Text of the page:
These are two of my personal favorites. Take this pre-Christmas email. It’s pretty standard for businesses to mention that you should Order now to receive this by Christmas but Amazon always goes one step further and puts a ridiculously specific time and date on when you can place your last order.

This specificity increases the sense of urgency experienced by customers. It adds to the sense of fear that they’ll miss out.

Email marketing urgency Christmas

Gregory Ciotti over at HelpScout talks about the different ways in which we can get customers to respond. He mentioned a study on urgency, fear and motivation and the importance of providing specific follow-up prompts in order to actually harness the urgency. Amazon does this well here by specifically linking to the products on offer. Always remember to backup your sense of ‘Urgency’ with specific instructions and a clear call to action.

Another example comes from the same chain of emails I talked about in point one, targeting Chris Schwarz and his search for a point-and-shoot digital camera.

In one of their campaigns, Amazon uses the concept of a sweepstake to encourage customers to enter a weekly competition to win a camera.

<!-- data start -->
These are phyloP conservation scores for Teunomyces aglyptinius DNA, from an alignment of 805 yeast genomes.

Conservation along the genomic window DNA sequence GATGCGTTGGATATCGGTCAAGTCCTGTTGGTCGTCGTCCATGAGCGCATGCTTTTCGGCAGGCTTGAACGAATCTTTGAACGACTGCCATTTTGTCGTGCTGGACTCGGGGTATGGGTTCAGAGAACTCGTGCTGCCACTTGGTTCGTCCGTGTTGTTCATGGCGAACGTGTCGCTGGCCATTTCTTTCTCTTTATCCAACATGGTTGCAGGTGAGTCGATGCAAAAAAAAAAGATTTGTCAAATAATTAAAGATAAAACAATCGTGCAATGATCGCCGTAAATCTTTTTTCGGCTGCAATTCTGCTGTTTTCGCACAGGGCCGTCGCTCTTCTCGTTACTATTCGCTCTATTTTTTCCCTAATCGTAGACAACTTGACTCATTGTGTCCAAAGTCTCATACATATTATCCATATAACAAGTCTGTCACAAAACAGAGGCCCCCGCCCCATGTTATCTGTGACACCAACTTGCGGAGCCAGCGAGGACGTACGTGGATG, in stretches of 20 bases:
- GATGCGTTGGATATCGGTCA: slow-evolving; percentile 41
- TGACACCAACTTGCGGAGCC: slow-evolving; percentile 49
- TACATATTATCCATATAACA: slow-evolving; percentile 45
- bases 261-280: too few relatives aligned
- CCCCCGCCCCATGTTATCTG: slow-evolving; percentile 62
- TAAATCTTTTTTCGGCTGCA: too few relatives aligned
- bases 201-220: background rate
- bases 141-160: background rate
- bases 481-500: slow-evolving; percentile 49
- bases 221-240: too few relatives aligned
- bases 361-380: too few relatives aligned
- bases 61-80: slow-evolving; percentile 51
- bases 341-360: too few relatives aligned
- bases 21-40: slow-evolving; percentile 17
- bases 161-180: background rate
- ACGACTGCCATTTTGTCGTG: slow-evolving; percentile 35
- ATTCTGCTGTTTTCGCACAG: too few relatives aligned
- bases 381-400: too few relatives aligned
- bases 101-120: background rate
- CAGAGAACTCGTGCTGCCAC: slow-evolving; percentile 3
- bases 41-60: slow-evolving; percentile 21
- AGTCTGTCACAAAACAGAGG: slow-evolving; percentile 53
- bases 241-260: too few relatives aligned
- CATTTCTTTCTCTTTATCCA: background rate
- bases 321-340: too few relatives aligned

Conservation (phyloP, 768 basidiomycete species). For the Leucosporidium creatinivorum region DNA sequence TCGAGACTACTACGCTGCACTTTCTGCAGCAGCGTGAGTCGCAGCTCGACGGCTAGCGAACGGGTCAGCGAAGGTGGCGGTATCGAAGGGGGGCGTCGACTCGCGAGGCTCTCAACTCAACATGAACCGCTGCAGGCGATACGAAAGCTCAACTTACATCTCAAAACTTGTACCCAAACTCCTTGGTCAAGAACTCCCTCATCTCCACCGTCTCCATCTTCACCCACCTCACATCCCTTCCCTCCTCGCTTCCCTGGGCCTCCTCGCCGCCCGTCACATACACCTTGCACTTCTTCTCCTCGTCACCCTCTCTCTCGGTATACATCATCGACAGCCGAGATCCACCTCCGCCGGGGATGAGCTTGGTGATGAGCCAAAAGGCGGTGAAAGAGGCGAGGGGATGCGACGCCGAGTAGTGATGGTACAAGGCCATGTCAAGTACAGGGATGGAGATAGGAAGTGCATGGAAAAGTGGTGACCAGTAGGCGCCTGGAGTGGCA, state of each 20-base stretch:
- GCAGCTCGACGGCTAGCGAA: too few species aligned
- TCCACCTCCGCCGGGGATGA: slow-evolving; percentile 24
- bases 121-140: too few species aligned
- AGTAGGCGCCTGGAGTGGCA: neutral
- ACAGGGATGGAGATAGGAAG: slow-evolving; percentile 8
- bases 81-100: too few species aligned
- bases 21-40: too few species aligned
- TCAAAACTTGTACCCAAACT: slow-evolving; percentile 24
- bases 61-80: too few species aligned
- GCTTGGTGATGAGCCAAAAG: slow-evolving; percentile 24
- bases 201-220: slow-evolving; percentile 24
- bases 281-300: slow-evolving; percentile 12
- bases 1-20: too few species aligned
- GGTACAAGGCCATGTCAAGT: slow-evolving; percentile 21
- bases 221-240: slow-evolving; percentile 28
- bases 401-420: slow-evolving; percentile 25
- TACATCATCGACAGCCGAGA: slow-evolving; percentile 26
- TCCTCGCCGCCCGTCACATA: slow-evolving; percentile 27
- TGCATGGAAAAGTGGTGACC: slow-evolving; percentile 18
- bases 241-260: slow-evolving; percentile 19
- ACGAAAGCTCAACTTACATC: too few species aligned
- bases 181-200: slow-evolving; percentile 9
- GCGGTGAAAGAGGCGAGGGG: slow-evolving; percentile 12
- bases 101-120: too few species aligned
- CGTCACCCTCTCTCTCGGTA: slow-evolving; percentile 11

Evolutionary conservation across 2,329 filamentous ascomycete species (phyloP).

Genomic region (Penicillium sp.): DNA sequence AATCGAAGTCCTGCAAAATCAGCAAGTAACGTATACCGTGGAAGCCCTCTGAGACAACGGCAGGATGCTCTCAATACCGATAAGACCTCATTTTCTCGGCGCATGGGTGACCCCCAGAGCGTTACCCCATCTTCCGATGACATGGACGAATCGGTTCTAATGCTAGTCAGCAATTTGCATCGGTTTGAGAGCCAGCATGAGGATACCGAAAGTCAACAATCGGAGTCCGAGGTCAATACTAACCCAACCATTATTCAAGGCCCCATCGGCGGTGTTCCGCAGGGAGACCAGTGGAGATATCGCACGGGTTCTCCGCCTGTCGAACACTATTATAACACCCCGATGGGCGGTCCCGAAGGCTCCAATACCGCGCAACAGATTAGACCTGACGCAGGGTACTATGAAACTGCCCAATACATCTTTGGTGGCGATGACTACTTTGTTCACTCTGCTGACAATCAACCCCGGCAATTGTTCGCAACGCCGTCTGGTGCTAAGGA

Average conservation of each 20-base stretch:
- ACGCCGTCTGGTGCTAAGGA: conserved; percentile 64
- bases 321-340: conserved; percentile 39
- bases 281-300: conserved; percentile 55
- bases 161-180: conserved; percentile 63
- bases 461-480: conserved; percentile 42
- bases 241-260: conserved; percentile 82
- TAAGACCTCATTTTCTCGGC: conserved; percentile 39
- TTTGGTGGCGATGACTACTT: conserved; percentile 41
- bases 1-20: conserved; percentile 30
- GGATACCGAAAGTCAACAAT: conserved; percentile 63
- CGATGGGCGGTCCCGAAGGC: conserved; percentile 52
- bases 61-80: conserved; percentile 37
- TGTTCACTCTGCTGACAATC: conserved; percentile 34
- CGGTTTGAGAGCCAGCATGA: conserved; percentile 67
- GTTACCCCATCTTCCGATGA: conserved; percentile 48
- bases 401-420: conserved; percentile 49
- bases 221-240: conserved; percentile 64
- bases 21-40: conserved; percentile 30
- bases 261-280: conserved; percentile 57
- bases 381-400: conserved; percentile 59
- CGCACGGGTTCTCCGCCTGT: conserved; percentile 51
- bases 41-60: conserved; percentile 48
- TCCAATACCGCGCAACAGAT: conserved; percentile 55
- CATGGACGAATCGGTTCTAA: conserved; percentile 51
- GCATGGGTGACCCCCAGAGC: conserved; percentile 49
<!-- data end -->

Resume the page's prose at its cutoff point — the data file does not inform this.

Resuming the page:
What is truly great about this campaign is that it clearly isn’t some random coincidence. The sweepstake has been custom-tailored just for Chris based on his browsing history.

Email marketing behavioral campaign competition Amazon.com

I love this dedication to detail and data.

Thinking outside the box when it comes to the psychology of purchase is always an exciting opportunity to A/B test winning emails.


The pyschology of personalization highlights that personalization can certainly increase your conversions.

The example below highlights that even in the smallest of places Amazon take talking with their customers seriously.

Amazon.com email marketing personalization

Selling online has a distinct disadvantage over selling in a ‘bricks and mortar’ store: it’s much more difficult to talk with your customers.